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Death threats dog film star killer whale Keiko.

A death threat was received yesterday against the world's most famous killer whale, Keiko, as final preparations are made to return the movie star back to his native Icelandic waters.

Iceland's largest daily newspaper received a letter threatening the five- tonne star of the Free Willy movies who is due to arrive in Iceland's Westman Islands today from the United States. It was the fourth such threat since July.

"We will stop at nothing to kill the whale and it wouldn't be a bad thing if this happened during a live broadcast," said the letter which was posted in the capital Reykjavik.

Keiko's arrival in Iceland and his airlift into his new home, a large floating sea pen in a sheltered bay, will be televised internationally with over 200 journalists on hand to witness his release.

The threats began late in July when an anonymous letter sent to a national newspaper vowed to poison the water in the pen. Police at the time said they were taking the threat seriously.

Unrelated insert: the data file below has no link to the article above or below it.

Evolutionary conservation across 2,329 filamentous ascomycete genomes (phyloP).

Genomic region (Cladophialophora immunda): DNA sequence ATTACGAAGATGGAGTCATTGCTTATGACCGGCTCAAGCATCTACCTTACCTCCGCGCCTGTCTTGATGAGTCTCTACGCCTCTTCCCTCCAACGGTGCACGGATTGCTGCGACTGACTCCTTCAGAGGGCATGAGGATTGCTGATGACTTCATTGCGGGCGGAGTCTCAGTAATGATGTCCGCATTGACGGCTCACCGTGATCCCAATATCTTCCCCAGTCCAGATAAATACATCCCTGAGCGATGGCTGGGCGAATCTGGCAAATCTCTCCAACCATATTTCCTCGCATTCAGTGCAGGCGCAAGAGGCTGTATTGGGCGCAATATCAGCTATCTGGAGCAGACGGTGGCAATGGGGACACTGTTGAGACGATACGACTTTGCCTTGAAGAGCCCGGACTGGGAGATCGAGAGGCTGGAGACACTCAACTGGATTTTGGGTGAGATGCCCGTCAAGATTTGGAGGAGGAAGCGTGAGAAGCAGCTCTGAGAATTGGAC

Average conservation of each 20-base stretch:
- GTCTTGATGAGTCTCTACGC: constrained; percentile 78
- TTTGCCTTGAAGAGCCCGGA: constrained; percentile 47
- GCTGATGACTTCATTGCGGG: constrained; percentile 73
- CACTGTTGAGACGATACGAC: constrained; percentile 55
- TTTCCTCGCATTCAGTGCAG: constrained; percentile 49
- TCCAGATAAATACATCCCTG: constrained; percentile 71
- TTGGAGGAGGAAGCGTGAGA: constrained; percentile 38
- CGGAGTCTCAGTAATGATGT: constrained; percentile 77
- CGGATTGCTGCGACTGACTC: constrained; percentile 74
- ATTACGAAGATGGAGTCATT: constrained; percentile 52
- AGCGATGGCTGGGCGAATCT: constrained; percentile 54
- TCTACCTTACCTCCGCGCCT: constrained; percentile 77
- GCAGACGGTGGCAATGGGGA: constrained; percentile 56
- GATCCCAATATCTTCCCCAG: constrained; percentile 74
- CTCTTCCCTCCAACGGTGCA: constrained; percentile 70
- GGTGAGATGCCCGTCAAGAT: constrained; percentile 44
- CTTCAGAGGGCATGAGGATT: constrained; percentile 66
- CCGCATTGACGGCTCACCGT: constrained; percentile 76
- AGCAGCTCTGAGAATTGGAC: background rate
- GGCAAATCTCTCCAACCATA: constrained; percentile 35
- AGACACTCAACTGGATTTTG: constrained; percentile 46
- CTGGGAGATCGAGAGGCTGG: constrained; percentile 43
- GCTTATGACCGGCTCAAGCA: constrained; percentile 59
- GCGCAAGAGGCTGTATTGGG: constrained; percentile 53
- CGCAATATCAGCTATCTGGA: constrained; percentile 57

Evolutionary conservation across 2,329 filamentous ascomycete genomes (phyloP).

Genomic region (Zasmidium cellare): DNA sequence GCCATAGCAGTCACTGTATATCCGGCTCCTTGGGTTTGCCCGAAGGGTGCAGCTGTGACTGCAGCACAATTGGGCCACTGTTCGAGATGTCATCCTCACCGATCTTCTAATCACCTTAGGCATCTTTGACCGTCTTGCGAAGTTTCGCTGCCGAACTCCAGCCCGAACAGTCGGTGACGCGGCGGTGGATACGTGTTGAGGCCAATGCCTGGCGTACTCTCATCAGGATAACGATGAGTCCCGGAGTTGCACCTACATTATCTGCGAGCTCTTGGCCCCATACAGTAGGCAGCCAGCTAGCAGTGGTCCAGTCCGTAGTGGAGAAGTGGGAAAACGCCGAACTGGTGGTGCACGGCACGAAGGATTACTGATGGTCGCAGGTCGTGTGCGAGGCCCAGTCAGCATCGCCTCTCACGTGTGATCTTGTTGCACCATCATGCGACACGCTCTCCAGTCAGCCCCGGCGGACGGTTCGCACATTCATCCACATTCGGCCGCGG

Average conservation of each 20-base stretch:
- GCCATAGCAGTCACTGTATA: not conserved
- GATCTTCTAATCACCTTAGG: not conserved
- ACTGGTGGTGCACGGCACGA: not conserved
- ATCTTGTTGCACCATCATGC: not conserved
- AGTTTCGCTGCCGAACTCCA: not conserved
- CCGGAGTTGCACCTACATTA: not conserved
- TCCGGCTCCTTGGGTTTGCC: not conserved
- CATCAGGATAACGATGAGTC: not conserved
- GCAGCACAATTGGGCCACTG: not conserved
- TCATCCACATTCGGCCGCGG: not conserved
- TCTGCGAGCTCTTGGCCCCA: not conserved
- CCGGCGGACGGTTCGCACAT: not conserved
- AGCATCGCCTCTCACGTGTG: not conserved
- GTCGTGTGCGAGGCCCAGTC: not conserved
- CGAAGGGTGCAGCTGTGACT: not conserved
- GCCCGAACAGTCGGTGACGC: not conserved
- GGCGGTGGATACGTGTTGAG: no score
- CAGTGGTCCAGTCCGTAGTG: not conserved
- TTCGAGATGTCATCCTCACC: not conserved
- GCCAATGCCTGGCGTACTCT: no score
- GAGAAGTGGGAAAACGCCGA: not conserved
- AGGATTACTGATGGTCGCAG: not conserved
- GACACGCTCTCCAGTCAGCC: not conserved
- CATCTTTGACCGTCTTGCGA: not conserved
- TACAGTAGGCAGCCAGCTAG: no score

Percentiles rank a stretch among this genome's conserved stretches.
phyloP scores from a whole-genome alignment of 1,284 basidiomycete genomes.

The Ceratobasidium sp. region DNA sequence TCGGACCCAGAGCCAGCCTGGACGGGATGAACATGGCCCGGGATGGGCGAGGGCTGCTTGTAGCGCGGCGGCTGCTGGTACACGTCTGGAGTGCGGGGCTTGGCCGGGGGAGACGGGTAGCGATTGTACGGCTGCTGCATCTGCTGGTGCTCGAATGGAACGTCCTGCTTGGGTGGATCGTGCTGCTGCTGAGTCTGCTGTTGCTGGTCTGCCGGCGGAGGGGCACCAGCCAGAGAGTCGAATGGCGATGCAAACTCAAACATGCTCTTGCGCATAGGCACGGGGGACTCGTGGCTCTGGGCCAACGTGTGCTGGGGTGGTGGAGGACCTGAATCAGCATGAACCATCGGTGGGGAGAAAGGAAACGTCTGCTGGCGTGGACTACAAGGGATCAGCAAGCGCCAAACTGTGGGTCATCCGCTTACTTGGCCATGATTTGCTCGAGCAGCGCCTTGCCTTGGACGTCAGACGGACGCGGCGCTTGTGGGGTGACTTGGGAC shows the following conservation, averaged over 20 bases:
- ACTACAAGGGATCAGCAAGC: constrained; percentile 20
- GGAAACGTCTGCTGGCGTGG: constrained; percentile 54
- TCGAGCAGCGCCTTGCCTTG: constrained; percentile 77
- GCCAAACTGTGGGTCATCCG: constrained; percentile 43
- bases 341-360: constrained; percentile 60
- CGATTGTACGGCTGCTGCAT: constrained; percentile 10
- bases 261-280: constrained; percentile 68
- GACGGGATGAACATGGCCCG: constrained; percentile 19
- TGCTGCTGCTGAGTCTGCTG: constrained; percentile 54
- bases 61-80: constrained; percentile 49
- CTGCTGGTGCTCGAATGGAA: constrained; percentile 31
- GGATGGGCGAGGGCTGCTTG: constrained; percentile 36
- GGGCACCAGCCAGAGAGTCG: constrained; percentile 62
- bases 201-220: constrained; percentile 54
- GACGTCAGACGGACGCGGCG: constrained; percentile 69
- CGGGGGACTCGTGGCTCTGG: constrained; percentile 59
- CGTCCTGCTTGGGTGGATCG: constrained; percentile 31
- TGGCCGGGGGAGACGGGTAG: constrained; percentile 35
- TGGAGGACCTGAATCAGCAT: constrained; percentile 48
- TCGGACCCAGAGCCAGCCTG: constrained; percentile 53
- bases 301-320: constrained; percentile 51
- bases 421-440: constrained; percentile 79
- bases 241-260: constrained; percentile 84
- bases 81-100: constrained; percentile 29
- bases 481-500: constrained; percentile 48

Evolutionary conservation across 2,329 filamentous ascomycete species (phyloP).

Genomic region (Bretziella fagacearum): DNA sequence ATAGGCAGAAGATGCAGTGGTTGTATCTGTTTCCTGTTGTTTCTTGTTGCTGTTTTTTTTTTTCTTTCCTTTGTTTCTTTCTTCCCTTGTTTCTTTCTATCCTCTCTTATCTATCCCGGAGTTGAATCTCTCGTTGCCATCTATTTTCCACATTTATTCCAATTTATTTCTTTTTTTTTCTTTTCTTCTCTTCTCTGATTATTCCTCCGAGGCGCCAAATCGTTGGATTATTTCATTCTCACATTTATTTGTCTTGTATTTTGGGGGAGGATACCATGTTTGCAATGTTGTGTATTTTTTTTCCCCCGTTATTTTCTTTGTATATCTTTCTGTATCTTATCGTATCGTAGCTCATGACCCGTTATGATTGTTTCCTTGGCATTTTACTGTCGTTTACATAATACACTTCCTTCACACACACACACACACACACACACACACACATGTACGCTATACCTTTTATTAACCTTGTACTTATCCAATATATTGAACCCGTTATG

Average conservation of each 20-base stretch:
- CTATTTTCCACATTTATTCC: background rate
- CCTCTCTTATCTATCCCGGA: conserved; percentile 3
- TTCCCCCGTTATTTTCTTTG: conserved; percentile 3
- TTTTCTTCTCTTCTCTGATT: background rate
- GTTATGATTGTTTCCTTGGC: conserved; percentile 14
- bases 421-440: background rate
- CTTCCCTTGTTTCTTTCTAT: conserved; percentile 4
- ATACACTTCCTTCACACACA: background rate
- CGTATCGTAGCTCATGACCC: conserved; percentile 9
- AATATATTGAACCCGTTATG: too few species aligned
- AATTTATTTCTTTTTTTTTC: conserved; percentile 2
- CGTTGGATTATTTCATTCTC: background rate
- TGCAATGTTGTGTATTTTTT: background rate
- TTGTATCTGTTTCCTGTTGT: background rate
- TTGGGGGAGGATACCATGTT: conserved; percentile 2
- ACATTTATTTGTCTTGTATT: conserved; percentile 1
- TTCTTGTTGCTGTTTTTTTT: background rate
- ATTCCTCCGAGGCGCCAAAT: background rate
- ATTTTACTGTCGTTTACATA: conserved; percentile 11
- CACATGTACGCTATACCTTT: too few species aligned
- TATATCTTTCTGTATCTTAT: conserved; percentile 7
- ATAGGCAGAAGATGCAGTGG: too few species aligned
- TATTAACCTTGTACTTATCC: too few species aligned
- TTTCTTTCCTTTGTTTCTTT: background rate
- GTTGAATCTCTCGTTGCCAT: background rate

News reports speculated it could be linked to the rivalry between two coastal towns to house Keiko - and attract Free Willy fans to see him in his natural environment.

Police in Eskifjordur, the east Iceland town that vied unsuccessfully with the Westman Islands to host Keiko, questioned a man about the earlier threats on Tuesday.

"He has been cleared of all suspicion and the investigation is back to square one," the newspaper said.

Security for Keiko's arrival is expected to be tight with the US airforce in charge of transporting Keiko from his present aquarium home in Newport, Oregon, to Heimaey, an island with a population of 4,600.

Every step of Keiko's return has been carefully orchestrated and tested before the big day, including a practice landing of a US Air Force C-17A Globemaster III on the small Westman Islands airstrip.

His release will be the climax of a four- year long campaign to free the whale who was caught in Icelandic waters as a baby and has spent all but two of his 20 years in captivity.

Keiko was to be lifted by crane yesterday afternoon and placed in a specially made water-filled box.

Trainers say it will be months before they can determine whether Keiko can ever be released into the open sea.

Keiko was the star attraction of a Mexico City amusement park until he shot to fame in the 1993 film Free Willy in which a boy befriends a killer whale in a theme park and helps him escape.
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Author:Scudder, Bernard
Publication:The Birmingham Post (England)
Date:Sep 10, 1998
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